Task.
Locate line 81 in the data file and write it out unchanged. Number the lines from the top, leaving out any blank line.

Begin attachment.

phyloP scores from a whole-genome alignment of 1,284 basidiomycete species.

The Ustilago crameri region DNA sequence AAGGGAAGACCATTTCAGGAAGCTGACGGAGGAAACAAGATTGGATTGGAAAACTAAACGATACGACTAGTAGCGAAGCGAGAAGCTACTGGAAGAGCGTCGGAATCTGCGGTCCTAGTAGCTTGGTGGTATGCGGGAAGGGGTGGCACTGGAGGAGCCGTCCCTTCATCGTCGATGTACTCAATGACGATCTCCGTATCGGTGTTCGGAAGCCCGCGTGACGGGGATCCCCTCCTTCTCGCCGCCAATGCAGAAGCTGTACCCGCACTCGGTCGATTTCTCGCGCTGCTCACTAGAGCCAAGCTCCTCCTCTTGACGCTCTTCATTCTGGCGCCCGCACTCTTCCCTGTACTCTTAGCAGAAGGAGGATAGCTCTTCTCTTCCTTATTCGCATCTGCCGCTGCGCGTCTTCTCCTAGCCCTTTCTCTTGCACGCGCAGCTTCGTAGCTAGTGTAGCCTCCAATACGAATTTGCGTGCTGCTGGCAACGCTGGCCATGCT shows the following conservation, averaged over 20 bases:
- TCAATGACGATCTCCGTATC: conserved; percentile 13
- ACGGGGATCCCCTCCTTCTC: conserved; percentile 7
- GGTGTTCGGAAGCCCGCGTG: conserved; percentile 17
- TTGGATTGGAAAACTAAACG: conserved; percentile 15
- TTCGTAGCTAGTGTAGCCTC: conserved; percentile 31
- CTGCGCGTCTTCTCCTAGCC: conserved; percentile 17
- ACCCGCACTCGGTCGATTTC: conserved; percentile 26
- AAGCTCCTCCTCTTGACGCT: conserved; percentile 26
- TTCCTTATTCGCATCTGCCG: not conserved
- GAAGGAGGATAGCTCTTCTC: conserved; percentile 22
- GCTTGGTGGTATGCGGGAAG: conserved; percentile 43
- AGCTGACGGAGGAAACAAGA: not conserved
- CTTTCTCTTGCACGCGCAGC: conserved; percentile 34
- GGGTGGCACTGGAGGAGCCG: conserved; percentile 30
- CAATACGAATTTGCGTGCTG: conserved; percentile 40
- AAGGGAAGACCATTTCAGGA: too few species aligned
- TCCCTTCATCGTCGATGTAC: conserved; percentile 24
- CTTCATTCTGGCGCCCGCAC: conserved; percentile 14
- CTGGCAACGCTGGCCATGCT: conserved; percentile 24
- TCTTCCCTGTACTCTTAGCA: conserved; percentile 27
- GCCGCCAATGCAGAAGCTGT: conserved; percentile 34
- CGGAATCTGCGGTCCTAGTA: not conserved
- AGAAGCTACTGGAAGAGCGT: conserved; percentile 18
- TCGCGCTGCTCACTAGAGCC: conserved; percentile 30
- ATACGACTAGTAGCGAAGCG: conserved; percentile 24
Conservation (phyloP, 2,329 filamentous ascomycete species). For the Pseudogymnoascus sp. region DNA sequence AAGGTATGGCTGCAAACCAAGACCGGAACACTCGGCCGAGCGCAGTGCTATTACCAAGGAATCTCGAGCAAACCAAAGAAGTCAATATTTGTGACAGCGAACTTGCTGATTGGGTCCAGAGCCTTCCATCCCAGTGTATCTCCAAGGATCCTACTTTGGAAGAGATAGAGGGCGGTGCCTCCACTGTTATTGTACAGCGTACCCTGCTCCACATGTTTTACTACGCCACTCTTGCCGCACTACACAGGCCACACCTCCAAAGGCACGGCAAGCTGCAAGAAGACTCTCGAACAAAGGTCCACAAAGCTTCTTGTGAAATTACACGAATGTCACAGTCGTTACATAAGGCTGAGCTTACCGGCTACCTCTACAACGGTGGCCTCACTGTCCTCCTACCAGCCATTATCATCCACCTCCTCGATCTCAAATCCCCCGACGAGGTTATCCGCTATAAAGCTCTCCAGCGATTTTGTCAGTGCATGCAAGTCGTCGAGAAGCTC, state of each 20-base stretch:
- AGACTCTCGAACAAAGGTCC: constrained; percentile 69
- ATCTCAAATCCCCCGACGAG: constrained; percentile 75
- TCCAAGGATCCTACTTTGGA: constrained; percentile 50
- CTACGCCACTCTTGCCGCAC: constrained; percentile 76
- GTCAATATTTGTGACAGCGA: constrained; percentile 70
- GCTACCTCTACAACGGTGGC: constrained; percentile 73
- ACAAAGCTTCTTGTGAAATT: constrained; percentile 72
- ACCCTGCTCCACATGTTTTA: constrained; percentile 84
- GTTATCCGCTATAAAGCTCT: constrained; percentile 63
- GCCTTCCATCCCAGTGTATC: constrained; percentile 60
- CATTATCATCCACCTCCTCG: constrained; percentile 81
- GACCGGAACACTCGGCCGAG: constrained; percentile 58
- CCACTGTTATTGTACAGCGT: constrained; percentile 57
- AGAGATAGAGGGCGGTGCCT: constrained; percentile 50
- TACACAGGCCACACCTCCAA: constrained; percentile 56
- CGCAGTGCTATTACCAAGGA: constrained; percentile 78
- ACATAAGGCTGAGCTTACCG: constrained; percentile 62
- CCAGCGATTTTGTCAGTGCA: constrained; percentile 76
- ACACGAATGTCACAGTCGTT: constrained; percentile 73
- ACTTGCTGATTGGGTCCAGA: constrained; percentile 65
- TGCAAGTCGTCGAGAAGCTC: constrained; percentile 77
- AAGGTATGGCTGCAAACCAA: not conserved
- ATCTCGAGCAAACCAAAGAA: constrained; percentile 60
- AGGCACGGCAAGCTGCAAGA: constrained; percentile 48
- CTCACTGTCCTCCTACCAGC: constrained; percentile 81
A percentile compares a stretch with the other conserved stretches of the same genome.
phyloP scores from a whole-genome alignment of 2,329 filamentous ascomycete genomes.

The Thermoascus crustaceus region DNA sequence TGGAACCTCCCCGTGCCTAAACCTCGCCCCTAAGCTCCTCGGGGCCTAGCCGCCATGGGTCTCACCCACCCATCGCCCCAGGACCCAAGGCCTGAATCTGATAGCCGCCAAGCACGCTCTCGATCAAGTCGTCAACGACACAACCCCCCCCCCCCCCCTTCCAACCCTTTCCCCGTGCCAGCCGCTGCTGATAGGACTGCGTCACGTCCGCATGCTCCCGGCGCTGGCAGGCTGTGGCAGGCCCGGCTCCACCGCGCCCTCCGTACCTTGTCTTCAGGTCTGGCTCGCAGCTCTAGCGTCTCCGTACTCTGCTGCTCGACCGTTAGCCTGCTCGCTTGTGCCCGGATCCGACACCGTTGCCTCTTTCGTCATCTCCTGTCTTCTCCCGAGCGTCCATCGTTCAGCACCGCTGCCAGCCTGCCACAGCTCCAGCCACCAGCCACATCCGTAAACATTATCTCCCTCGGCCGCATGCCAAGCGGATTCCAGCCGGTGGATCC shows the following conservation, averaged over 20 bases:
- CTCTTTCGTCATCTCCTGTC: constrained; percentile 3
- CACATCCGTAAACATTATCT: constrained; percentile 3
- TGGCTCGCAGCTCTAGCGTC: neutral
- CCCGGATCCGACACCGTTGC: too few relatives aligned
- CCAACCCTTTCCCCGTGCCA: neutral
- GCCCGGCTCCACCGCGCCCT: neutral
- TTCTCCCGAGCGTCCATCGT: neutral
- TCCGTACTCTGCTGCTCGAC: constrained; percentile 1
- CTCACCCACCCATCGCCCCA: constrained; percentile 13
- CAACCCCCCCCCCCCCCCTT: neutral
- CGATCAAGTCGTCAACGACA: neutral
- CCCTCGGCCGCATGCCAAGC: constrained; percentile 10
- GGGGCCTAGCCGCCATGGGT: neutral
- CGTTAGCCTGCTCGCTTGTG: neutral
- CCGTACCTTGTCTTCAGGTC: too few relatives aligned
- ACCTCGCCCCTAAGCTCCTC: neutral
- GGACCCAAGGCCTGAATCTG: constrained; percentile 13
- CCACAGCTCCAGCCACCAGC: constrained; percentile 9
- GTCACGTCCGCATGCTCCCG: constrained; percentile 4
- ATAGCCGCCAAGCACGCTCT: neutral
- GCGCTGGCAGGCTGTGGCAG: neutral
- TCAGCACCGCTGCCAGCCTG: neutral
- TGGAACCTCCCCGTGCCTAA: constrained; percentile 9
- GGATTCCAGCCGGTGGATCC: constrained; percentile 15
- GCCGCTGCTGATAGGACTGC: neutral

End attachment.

- GCCGCTGCTGATAGGACTGC: neutral